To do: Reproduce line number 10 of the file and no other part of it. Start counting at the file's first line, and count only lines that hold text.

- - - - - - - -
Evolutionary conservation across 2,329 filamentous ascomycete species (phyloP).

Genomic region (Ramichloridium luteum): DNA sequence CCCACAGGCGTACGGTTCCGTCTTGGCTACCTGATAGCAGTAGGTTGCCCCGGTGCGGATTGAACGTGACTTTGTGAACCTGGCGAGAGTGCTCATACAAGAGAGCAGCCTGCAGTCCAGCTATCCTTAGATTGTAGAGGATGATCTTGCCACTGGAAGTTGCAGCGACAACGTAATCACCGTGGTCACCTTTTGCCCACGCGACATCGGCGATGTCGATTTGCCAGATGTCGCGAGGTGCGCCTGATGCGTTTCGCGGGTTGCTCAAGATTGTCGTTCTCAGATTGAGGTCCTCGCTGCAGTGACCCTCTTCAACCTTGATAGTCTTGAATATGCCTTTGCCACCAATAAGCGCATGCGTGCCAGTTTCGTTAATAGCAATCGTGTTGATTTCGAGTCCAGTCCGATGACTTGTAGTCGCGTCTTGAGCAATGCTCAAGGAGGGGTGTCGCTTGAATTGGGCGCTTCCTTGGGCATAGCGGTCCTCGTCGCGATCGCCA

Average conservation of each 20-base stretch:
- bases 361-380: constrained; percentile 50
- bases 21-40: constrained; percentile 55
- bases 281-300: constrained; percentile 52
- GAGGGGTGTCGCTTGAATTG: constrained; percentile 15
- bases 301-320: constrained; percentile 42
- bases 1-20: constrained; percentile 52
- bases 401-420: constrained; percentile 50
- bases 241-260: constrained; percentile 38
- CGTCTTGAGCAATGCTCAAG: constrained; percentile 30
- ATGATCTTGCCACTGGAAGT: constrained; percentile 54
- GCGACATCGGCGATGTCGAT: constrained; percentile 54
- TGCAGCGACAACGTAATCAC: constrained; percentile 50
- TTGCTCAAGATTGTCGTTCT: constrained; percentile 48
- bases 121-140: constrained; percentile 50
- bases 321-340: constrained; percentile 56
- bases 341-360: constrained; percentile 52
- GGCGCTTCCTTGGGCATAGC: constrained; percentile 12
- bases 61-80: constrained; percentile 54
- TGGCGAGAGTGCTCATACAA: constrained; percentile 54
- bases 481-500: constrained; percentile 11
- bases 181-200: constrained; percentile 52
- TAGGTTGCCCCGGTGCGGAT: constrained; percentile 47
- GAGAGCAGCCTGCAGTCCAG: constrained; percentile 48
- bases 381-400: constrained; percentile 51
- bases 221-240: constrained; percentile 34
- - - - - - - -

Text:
- bases 401-420: constrained; percentile 50